United Nations sanctions Gadaffi regime

Tudor Rickards

The United Nations security council votes unanimously to introduce sanctions against Colonel Gadaffi in the interests of protecting the rights of its citizens. The move seeks to avoid the controversies over the interpretation of legitimacy of military actions in the Iraq conflict

The Washington Post reported [Sat 26th Feb 2011]

The move came as President Obama for the first time called on Gaddafi to step down, deepening the Libyan leader’s international isolation as he struggles to contain a revolt that threatens his 41-year rule. It also marked the first U.S. vote in support of a Security Council referral to the International Criminal Court, which the United States has not joined.

The article also conveyed a White House announcement of the contents of a telephone conversation by President Obama to Germany’s Angela Merkel in which the Presedent was quoted as saying

“when a leader’s only means of staying in power is to use mass violence against his own people, he has lost the legitimacy to rule and needs to do what is right for his country by leaving now”

The international support for the UN resolution

The United Nations is often forced into actions which demonstrate the near-impossibility of a genuinely united position regarding means as well as ends. In this case there seems more of a consensus than is often the case.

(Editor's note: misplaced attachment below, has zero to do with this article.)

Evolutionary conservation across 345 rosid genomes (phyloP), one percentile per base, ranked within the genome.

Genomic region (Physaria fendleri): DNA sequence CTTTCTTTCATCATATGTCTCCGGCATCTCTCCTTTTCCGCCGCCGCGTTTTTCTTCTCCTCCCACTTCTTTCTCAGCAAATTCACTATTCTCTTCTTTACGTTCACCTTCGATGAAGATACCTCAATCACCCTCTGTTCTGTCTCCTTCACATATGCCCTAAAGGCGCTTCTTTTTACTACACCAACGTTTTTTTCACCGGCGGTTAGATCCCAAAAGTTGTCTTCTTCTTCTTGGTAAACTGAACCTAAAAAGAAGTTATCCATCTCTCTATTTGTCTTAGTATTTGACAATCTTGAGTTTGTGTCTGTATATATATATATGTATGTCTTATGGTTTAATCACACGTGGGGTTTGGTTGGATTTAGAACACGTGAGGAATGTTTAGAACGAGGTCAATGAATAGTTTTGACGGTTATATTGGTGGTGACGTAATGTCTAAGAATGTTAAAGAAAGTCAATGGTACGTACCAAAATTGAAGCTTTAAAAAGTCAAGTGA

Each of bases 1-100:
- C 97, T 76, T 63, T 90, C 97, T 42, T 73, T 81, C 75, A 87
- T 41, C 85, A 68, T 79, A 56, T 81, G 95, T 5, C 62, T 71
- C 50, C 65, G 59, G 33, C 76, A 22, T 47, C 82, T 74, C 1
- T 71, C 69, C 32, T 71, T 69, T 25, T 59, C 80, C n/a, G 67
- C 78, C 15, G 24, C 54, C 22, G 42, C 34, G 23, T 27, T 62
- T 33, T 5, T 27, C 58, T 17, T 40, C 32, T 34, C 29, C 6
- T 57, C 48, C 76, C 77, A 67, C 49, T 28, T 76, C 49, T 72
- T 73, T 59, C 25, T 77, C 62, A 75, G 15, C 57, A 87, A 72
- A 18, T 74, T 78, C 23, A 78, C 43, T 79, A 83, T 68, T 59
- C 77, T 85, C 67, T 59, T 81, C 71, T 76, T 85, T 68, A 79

The resolution is further strengthened by the defection of Libya’s delegation to the United Nations. The article goes on to quote Libyan envoy Abdurrahman Mohamed Shalgam who wrote to the Security Council president noting that his delegation “supports the measures proposed in the draft resolution to hold to account those responsible for the armed attacks against the Libyan civilians, including [through] the International Criminal Court”

More violence in Tripoli

In a separate bulletin, [Saturday 26th Feb 2011] The Post reported further accounts of State-supported violence against protesters in the Lybian capital Tripoli

Unedited news story

The above is a summary of a fast breaking global issue

One Response to United Nations sanctions Gadaffi regime

  1. Sean Kerlin says:

    Hi Tudor,

    It is very interesting times in the Middle East where I am currently stationed, but I also have quite a controversial point to make.

    I live near to Bahrain and we regularly visit as a family, and with all the media ref Bahrain you would be well advised to avoid Bahrain as it comes across as a Country in turmoil with deaths reported.

    I ask though that when we have a demonstration in London and it becomes violent, does the country come to a standstill or even the city? The answer is absolutely no and that was exactly the same case I personally witnessed in Bahrain which wasnt shared by the Media.

    On the day of the violenece in Bahrain, we entered intothe country with no concern at all. Had a lovely full english breakfast, with my wife and 2 young children. Spent the day as a family looking for a new property though of course the area where the protesters where situated had been cordoned off as you would expect by the authorities. That night myself and my wife went for a lovely chinese meal, again with no concern for our safety. That next morning we set off for home, passing the pearl roundabout where the battle between police and protesters had occured with fatalities, and had a breakfast at the Mall no more than 500 meteres away from the Media story.

    How much does Media effect our opinions and choices?

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